1. Consider including an employee survey or otherwise collecting feedback, even anecdotally, on areas of interest or concern. This might include asking for feedback on the open enrollment process and communications. If you hear grumbling about a specific process or hear people express confusion about a particular option, that can be a great way to identify opportunities for education or change. For example, if several people mention in an open enrollment meeting that drug prices are too high, you might decide to send a follow-up communication to remind employees about bulk mail order prescriptions and the additional value that can provide.
  2. Consider a dependent audit. Dependent audits ensure only eligible individuals are on the plan, which keeps employers in compliance with their plans as written and reduces any unnecessary costs for ineligible dependents. Timing an audit to occur just before or during open enrollment can reduce compliance complications if a dependent is deemed ineligible.

Carefully Review Salary Deduction Agreements

Benefit costs typically change from year to year and most state wage and hour laws require employees to authorize payroll deductions for benefit contributions. Use this time to review your existing deduction agreements and ensure they cover the most current options. Then gather updated deduction agreements from employees. As you review these agreements, consider the following questions:

  1. Do they clearly indicate the approved amounts to be deducted from pay and the frequency?
  2. What rights do employees have to choose whether or not their cost share is taken pre-tax or after-tax? If you have a § 125 cafeteria plan in place, confirm the options available so your deduction agreements accurately reflect the choices available to employees.
  3. Do they address deductions from final pay (e.g., double deductions)? Caution: Cafeteria plan rules do not allow for double deductions from final pay in most cases, and state wage and hour laws can heavily restrict this as well.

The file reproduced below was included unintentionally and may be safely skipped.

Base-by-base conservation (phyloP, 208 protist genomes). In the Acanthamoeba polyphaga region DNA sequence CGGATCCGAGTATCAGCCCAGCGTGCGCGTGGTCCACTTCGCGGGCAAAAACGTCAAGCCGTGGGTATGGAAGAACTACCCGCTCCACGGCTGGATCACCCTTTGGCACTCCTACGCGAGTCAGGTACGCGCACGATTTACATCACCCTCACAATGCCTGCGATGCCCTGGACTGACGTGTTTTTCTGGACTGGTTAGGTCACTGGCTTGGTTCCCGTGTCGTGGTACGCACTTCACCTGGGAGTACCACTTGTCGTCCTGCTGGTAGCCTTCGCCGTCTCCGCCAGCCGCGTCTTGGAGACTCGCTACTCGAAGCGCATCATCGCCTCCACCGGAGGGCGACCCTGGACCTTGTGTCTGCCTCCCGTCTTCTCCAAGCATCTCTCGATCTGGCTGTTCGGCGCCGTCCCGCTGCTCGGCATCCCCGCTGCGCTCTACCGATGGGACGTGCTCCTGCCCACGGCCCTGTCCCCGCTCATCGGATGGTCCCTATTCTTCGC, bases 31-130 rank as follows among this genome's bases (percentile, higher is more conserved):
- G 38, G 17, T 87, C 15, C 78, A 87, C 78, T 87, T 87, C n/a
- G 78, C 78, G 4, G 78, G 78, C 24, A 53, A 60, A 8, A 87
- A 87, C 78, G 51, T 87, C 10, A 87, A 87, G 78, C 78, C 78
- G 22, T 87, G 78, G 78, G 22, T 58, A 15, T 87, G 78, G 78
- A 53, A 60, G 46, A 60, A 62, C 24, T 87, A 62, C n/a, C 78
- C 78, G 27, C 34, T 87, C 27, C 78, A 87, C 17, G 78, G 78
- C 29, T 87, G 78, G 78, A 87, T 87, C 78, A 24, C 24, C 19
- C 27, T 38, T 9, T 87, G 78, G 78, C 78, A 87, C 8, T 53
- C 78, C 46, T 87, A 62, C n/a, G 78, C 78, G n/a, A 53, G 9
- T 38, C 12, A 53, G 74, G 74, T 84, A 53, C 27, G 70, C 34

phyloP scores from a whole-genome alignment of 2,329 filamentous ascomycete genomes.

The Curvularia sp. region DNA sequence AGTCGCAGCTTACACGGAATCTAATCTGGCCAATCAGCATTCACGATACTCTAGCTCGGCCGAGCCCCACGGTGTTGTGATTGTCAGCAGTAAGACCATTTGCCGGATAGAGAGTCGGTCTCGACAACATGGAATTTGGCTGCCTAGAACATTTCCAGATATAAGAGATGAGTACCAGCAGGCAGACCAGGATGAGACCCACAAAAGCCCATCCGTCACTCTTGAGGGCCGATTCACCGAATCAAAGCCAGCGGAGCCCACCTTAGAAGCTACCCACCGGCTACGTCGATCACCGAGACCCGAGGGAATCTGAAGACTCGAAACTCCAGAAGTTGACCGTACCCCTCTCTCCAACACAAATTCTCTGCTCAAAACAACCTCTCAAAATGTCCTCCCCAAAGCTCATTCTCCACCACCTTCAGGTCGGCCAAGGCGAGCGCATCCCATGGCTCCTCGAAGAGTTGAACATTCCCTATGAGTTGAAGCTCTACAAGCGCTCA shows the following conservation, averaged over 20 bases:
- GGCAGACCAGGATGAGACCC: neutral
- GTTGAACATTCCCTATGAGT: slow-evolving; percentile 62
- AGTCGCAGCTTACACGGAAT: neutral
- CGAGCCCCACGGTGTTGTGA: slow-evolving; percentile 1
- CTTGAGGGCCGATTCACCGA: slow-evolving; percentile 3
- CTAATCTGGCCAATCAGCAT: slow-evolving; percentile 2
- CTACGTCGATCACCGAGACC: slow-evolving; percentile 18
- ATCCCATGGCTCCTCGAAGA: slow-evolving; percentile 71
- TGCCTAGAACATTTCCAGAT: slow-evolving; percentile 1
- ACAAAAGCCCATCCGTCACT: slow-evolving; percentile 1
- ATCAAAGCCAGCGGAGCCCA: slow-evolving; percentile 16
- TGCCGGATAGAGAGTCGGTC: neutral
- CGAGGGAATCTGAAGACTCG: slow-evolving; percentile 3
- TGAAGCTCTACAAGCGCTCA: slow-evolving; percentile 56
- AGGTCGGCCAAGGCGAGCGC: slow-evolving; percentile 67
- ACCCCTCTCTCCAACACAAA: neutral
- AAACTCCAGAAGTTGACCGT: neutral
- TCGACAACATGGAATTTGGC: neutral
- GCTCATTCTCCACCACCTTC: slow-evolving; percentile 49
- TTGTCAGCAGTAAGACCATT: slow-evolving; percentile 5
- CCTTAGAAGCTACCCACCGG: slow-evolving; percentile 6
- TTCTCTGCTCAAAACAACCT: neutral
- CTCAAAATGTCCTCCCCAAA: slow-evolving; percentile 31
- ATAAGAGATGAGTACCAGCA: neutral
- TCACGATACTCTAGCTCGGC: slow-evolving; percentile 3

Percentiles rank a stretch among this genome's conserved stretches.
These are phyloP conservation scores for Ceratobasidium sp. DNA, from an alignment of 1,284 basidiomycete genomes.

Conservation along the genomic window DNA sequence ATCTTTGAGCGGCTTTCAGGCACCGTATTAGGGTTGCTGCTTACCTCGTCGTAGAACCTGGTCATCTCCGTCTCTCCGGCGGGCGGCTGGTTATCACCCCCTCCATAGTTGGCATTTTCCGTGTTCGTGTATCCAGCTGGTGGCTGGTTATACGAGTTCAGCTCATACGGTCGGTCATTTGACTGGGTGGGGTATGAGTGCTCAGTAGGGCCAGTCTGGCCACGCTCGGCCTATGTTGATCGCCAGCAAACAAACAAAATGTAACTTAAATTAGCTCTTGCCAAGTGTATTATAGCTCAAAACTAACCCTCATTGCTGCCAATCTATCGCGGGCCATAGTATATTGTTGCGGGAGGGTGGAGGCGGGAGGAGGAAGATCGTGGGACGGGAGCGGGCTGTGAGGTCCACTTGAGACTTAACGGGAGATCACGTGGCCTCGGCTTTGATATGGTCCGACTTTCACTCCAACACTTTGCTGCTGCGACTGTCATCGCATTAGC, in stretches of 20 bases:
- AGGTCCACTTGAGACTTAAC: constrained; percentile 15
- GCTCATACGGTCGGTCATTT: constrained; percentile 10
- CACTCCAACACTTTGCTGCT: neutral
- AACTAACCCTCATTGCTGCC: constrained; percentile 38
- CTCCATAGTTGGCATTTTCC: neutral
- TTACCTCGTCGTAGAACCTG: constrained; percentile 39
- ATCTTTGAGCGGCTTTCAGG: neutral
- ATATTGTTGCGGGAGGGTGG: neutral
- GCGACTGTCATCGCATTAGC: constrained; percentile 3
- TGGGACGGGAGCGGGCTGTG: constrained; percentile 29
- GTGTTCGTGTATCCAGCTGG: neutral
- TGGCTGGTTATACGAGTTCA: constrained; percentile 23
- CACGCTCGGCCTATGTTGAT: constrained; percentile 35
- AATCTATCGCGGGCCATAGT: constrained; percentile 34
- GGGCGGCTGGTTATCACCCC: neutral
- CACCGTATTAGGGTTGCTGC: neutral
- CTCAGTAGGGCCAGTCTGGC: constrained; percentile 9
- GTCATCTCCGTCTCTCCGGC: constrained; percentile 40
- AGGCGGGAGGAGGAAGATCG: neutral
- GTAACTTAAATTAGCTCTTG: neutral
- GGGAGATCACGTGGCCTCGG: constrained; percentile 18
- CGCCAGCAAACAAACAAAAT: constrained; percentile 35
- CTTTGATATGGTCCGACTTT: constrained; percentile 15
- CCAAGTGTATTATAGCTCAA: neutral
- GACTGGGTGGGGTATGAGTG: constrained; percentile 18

Align Processes

Carefully review your electronic or online benefits enrollment systems to confirm the options and language align with the plan rules, and consider the following:

  1. If you use a universal enrollment form or electronic system, confirm they contain any insurance carrier or TPA required arbitration or enrollment language, so the election is considered valid.
  2. Put an audit process in place so that, after open enrollment, you can confirm the elections made by employees are transmitted to the carrier/TPA accurately and payroll entries are aligned.
  3. Provide employees with a confirmation statement that outlines their final election choices and deduction agreements. Also, consider reminding employees to confirm this statement against their first payroll of the new plan year to make sure it reflects their choices. Both steps can go a long way to catching mistakes early, when they are easiest to compliantly correct.

Planning ahead can result in a more effective, streamlined process for the employer and clarity for employees.

By Eeloria Brown

Originally posted on Mineral